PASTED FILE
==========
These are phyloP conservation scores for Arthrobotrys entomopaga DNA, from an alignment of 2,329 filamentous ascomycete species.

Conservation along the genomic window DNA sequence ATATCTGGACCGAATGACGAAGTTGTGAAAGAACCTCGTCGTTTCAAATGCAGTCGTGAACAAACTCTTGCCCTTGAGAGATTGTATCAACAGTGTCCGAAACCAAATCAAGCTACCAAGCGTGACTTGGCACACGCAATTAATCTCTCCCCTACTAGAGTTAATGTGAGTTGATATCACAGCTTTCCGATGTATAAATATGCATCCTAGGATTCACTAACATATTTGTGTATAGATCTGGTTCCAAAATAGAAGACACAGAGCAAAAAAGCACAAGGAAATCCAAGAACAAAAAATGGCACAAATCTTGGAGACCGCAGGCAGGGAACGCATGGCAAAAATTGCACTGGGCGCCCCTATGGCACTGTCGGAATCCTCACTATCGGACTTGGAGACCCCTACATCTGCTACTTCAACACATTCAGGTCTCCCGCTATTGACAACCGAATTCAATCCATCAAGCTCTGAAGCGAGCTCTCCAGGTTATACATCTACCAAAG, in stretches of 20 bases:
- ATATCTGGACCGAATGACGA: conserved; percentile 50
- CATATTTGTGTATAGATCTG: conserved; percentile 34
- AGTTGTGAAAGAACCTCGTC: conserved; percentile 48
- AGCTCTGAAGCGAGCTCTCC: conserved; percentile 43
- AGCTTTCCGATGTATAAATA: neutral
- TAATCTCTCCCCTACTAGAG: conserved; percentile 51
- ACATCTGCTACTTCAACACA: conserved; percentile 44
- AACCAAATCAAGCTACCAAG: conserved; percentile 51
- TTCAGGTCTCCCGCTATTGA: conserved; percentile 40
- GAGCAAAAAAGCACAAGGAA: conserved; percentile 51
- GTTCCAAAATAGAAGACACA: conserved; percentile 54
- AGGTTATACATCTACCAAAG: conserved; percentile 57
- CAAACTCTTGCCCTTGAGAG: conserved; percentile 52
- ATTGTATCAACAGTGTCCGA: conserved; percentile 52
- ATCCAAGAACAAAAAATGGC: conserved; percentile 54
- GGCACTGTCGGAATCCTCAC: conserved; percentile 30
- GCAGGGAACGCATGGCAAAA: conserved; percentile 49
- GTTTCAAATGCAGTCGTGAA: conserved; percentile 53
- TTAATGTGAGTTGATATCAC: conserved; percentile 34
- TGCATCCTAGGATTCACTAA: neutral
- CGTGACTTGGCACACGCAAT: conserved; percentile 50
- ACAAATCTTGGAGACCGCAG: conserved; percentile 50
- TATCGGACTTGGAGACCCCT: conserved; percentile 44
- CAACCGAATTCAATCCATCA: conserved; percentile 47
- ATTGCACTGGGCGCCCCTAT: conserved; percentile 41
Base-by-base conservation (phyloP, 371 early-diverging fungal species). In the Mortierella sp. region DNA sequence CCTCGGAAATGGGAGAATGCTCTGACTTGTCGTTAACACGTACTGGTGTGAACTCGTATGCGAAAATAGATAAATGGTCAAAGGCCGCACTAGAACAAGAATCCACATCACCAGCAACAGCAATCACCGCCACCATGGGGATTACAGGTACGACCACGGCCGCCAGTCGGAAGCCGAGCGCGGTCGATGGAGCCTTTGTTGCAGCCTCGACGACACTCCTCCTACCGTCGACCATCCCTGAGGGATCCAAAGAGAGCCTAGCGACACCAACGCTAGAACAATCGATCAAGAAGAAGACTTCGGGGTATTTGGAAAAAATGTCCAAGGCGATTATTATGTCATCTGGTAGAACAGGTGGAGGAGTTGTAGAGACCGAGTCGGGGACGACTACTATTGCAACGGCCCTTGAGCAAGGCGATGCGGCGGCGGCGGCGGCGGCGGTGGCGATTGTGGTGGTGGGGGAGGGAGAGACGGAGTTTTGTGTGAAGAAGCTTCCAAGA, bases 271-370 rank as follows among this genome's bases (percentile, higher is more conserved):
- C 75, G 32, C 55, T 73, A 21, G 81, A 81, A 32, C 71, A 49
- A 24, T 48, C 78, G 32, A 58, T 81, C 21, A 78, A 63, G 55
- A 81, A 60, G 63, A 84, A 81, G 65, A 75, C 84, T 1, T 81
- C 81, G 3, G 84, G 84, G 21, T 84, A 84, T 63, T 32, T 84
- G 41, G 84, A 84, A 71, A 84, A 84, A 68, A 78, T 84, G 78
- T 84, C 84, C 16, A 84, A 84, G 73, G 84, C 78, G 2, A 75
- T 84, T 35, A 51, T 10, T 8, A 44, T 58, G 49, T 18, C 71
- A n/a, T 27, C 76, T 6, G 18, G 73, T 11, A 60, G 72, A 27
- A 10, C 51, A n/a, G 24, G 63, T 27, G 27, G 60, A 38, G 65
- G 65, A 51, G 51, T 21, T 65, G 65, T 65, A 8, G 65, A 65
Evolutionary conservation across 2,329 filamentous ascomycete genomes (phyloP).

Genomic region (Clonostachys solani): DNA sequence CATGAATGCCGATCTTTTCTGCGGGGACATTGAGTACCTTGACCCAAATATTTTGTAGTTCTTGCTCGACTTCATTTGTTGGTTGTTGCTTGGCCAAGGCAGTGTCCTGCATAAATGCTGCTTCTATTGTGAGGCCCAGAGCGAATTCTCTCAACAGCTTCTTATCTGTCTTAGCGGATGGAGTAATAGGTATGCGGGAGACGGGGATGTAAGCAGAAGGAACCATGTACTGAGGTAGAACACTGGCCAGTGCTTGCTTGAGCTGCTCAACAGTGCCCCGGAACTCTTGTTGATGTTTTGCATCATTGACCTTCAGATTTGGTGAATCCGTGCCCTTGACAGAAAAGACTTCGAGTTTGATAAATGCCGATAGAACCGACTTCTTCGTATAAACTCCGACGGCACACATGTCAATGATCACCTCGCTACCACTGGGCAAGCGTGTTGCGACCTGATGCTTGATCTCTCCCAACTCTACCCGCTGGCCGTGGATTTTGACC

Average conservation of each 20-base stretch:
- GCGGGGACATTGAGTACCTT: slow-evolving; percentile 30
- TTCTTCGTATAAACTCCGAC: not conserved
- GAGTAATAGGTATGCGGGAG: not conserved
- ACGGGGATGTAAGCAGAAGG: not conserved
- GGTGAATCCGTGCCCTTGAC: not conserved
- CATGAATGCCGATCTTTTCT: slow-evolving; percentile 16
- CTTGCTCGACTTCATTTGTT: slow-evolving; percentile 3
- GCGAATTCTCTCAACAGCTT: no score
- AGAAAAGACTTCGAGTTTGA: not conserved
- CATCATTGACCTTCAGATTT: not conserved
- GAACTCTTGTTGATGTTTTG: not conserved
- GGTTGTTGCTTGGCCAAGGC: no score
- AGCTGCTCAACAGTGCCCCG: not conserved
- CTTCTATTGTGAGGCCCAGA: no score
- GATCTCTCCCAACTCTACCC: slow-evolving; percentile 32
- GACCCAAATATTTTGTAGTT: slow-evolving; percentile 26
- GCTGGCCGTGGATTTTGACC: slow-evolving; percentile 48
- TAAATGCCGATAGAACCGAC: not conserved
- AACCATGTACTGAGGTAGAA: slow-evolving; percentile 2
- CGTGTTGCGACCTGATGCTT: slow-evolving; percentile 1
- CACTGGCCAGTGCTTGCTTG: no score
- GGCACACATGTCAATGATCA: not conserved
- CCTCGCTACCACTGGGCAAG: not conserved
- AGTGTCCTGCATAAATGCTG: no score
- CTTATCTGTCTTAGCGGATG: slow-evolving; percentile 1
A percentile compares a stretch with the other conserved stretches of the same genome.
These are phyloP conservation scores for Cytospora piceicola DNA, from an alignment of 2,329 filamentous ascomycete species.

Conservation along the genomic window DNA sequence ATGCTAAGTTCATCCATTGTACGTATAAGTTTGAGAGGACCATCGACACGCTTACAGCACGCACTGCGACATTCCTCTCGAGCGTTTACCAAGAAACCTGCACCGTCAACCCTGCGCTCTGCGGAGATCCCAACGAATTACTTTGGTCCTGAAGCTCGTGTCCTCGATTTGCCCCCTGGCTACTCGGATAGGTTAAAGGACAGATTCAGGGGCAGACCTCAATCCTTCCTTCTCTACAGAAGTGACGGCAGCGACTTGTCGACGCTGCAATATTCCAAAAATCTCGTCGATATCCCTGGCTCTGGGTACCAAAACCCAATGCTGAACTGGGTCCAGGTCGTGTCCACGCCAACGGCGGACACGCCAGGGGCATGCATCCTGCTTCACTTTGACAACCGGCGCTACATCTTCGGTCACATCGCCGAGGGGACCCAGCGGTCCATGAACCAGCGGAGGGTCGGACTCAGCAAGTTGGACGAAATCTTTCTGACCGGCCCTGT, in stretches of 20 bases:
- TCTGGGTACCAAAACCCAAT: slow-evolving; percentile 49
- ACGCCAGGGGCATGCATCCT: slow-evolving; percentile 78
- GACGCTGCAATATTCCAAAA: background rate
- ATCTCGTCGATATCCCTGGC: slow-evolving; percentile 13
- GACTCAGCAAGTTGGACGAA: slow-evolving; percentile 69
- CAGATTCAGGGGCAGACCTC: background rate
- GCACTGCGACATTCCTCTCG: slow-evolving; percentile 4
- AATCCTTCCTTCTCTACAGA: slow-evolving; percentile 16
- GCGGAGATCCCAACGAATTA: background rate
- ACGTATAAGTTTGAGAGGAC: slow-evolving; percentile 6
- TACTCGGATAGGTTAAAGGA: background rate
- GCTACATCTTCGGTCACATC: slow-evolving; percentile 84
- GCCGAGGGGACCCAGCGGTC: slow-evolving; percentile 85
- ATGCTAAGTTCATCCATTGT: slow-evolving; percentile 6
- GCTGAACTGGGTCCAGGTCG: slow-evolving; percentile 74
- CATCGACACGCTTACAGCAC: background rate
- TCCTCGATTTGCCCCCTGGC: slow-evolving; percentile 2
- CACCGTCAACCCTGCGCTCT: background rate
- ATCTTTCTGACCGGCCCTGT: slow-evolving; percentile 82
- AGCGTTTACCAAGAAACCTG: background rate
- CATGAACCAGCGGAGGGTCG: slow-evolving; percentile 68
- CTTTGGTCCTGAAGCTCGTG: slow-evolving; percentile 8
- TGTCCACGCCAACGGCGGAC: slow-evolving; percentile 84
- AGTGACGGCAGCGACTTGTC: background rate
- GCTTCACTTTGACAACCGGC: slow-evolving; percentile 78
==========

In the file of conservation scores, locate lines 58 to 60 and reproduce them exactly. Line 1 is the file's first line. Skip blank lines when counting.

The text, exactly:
- GCTGGCCGTGGATTTTGACC: slow-evolving; percentile 48
- TAAATGCCGATAGAACCGAC: not conserved
- AACCATGTACTGAGGTAGAA: slow-evolving; percentile 2